Progressive development: preparing women for employment in agriculture-based light engineering

Women from Bogura are attending a foundry training in Bogura, Bangladesh
[Photo: Nur-A-Mahajabin Khan]

In recent years, the light engineering sector in Bangladesh has witnessed notable advancements through engagements by Cereal Systems Initiative for South Asia—Mechanization Extension Activity (CSISA-MEA), particularly within foundries and workshops producing agricultural machinery. This transformation has not only modernized the agricultural machinery sub-sector but also contributed to the employment of youth and women. Since 2019, the USAID-funded Feed the Future initiative has supported CSISA-MEA, led by the International Maize and Wheat Improvement Center (CIMMYT) in collaboration with International Development Enterprises (iDE) and Georgia Institute of Technology (Georgia Tech). Their efforts have been instrumental in promoting agricultural mechanization in Bangladesh, with a specific emphasis on engaging youth and ensuring gender inclusivity in the workforce.

CSISA-MEA has been offering training opportunities to the workforce in income-generating activities across various regions under the Feed the Future initiative, including the Zone of Influence (ZOI) and Zone of Resilience (ZOR). These training sessions, conducted in collaboration with the Bangladesh Industrial and Technical Assistance Center (BITAC), a government autonomous body and research center, have equipped women with technical skills such as painting, fettling and grinding, sand molding, and operating light engineering machinery like the fodder chopper and rice transplanter. These training programs have been conducted in CSISA hubs located in Bogura, Jashore, Faridpur, and Cox’s Bazar within both Feed the Future zones.

Over the past 4 years in Bogura, 313 female foundry workers, out of approximately 376 female trainees, have witnessed significant improvements in their job prospects. Among them is Mita Khatun, a mother of two, who received training in sand molding from CSISA-MEA. This training enabled her to secure semi-formal employment at Rony Engineering foundry in Bogura. Previously, she had been working informally at the foundry for six years, primarily engaged in tasks such as moving goods and cleaning machinery parts. She shared that the CSISA training has empowered her to confidently work alongside male colleagues. Presently, she handles around 20 sand molds daily, and her transition from unskilled to semi-skilled work has nearly doubled her weekly earnings, rising from US$15 (BDT 1600) before training to US$ 28 (BDT 3000) afterward.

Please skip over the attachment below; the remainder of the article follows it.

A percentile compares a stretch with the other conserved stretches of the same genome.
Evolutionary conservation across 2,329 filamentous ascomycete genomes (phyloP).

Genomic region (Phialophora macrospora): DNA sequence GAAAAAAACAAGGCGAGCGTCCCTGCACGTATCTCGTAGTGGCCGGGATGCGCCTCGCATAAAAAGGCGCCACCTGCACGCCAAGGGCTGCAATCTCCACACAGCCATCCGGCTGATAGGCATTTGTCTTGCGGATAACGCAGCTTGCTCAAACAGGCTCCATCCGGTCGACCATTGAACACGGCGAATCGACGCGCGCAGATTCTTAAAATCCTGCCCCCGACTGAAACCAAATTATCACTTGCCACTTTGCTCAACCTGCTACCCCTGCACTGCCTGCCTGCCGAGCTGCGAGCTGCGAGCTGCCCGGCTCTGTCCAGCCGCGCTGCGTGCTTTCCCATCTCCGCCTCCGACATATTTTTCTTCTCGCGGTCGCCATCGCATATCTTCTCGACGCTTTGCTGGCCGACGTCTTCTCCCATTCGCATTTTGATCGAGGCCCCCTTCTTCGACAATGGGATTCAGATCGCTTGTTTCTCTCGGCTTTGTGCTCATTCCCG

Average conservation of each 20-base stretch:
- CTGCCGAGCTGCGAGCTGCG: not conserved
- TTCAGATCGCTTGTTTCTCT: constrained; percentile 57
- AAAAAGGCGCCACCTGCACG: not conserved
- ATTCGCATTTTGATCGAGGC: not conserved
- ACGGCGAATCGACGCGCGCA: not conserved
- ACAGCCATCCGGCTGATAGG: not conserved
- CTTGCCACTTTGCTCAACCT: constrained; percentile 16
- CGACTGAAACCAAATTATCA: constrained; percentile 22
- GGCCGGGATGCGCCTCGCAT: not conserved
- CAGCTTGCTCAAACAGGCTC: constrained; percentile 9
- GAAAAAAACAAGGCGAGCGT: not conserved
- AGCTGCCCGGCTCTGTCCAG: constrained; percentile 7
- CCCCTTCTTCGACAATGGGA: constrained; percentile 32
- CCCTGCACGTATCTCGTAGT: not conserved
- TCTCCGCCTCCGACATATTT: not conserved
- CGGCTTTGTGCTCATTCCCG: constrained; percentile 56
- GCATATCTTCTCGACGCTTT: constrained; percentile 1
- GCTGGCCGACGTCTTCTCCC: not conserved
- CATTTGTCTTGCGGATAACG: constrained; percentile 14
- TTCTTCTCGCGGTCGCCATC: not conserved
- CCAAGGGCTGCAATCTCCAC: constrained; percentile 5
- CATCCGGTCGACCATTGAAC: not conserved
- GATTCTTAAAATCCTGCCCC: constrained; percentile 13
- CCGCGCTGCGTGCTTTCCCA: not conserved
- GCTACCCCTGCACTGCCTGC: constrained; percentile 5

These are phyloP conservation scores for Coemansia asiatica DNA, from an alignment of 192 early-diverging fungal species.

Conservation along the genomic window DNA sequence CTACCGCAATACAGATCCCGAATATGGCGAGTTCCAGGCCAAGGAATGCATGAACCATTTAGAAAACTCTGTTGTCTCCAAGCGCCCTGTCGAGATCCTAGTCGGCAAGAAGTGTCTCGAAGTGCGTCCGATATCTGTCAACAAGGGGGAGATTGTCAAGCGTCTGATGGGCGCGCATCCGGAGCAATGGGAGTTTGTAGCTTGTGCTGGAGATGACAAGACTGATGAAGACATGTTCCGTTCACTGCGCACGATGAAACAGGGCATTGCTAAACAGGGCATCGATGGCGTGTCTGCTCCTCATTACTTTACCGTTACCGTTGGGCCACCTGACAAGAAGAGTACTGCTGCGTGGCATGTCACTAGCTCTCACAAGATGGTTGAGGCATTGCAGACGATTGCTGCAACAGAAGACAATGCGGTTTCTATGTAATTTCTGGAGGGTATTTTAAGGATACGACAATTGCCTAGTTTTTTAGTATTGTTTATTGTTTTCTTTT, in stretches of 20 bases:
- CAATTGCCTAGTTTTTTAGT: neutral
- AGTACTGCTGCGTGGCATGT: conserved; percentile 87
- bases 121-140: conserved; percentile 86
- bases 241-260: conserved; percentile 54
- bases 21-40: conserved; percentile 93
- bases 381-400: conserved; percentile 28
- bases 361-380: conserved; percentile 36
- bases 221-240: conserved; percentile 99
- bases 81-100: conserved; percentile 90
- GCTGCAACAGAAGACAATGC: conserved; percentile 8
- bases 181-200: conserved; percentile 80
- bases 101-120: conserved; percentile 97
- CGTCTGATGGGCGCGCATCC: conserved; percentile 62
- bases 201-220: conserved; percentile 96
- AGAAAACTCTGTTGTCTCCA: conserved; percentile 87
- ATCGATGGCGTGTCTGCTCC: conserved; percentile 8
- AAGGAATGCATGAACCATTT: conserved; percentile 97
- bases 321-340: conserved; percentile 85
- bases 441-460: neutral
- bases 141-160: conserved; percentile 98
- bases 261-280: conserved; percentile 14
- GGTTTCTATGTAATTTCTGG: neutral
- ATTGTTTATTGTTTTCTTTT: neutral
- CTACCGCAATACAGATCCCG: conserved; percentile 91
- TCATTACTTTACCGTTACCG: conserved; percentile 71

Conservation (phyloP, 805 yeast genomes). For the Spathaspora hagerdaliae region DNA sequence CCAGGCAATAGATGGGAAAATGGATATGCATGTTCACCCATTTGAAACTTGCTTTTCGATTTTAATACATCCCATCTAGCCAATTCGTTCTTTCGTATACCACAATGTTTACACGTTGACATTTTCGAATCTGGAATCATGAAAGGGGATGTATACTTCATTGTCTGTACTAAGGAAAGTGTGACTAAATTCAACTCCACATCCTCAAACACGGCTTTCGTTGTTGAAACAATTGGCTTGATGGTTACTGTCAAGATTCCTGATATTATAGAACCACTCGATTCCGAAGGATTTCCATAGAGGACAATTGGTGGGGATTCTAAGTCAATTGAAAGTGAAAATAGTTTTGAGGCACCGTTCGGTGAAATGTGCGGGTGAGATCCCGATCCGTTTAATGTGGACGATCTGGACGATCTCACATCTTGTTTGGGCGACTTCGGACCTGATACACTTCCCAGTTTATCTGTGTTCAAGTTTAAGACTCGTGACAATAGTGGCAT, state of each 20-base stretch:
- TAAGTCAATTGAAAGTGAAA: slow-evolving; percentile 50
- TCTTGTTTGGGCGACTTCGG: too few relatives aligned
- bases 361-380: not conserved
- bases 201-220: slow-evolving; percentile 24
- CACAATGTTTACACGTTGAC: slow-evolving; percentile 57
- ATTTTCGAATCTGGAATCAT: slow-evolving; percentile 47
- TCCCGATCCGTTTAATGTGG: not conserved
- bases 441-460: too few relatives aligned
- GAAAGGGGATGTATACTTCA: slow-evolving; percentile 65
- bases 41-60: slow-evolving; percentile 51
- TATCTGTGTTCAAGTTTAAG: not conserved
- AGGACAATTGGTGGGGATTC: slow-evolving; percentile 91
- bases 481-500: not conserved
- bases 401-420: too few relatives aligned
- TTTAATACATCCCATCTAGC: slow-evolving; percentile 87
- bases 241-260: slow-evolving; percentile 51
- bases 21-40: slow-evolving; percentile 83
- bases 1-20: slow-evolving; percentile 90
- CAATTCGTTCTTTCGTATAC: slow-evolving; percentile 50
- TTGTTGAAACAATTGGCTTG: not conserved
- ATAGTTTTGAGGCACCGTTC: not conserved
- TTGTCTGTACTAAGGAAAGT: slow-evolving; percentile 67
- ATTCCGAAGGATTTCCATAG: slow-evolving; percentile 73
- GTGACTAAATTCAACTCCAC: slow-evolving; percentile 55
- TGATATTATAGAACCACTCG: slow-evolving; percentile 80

She says, “I start work in the foundry at nine in the morning and leave at six – that formal timing is efficient, and convenient for me. Also, I don’t have any difficulty doing the job,” she says. She also said the job provides better financial security than work as housemaid, which is irregular and doesn’t provide a guaranteed income.  

As part of its dedication to promoting the inclusion of women in the agriculture-based light engineering sub-sector, CSISA-MEA collaborates with workshop and foundry owners, management, and workers to ensure that these workplaces are welcoming and safe environments for women. For instance, the foundry where Mita Khatun now works has implemented measures such as providing a separate washroom for women, with additional initiatives underway to further enhance the workspace’s women-friendly atmosphere. Importantly, this narrative is not an isolated one: several other foundries and workshops in Bogura are also actively employing women and fostering gender-inclusive environments. Such positive transformations not only enhance the lives of women workers but also contribute to improved gender equity and better interactions among all community members, consequently boosting organization productivity.

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Posted on Bangladesh-news, March 7, 2024

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